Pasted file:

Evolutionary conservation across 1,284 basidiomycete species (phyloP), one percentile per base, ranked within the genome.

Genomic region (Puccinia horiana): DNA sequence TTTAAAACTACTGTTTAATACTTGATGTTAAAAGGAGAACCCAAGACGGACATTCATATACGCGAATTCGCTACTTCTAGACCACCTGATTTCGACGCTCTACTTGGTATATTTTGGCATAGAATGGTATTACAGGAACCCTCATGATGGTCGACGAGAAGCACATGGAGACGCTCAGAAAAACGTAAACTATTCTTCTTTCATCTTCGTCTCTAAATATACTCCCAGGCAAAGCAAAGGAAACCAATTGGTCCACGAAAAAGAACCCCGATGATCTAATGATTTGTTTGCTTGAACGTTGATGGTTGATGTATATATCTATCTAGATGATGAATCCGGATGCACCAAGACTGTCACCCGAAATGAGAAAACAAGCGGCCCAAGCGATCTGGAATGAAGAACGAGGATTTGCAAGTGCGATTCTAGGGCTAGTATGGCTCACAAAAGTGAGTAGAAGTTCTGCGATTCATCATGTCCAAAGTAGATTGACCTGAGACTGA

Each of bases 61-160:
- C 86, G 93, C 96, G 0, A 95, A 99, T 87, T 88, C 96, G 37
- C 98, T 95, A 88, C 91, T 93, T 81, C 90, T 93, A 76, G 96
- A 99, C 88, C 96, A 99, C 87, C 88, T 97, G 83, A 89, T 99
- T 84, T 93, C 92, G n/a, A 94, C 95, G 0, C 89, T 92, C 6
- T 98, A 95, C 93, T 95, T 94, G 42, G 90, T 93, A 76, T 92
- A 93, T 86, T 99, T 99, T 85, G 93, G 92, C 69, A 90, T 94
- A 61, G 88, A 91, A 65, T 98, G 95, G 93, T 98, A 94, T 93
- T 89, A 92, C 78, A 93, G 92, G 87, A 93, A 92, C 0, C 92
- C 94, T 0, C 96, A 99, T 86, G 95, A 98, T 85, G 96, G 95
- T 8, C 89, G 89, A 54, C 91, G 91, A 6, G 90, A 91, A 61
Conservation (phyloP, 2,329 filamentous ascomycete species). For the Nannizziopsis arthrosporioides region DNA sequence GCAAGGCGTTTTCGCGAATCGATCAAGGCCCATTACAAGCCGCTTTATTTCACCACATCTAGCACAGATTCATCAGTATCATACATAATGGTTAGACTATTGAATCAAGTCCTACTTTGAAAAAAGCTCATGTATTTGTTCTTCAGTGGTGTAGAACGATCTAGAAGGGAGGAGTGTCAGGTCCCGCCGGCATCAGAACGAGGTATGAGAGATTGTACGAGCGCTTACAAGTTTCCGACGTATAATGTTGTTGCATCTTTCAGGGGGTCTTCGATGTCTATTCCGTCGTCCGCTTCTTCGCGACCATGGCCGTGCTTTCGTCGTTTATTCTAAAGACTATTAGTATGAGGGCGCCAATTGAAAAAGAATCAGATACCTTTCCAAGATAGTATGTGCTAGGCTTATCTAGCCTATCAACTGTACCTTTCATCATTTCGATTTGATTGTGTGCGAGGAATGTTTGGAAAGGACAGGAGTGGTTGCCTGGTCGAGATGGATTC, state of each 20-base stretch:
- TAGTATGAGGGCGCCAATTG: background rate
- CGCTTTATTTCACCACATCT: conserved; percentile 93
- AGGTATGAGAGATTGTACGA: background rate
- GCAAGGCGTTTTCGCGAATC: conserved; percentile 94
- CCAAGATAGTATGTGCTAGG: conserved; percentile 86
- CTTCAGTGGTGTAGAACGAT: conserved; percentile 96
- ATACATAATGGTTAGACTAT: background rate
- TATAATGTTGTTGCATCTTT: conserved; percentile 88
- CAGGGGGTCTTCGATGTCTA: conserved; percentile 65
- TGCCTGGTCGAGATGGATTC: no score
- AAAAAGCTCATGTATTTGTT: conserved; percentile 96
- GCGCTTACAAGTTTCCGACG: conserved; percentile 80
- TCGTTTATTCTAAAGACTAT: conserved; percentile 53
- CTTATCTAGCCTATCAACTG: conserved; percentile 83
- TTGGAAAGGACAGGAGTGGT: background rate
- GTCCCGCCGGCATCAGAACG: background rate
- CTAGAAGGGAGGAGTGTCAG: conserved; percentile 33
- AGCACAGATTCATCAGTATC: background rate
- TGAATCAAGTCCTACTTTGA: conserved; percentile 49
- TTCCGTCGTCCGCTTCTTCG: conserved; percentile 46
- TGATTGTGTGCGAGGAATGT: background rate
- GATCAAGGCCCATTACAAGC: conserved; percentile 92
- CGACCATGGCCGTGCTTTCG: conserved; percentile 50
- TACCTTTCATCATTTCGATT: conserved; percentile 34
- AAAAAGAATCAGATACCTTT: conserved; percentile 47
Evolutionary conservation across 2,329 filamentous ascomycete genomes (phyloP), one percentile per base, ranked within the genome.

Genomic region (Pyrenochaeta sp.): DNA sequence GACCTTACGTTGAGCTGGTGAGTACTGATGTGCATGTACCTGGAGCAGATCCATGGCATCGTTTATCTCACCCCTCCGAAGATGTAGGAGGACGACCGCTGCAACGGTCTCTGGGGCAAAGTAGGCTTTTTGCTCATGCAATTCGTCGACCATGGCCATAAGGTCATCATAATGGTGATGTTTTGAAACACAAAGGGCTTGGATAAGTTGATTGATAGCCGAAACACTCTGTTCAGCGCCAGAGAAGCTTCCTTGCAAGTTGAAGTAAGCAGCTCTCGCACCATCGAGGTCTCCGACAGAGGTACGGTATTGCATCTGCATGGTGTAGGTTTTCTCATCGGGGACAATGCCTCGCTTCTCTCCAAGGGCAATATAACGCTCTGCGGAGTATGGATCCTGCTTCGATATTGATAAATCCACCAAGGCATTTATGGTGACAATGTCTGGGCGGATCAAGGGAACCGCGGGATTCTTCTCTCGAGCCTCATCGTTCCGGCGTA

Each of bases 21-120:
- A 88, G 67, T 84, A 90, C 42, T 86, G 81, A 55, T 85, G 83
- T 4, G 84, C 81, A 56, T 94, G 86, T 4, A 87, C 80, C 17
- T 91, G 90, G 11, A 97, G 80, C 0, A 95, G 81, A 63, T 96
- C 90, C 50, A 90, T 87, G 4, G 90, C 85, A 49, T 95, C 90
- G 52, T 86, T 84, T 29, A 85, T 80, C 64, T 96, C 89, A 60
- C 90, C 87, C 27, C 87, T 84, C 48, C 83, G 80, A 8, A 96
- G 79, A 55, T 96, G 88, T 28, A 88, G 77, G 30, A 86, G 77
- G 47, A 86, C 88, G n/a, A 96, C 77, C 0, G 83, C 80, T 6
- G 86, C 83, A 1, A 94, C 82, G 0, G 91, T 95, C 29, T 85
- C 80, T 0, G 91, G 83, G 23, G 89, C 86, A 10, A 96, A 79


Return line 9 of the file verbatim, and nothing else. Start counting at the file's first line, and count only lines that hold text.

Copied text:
- A 93, T 86, T 99, T 99, T 85, G 93, G 92, C 69, A 90, T 94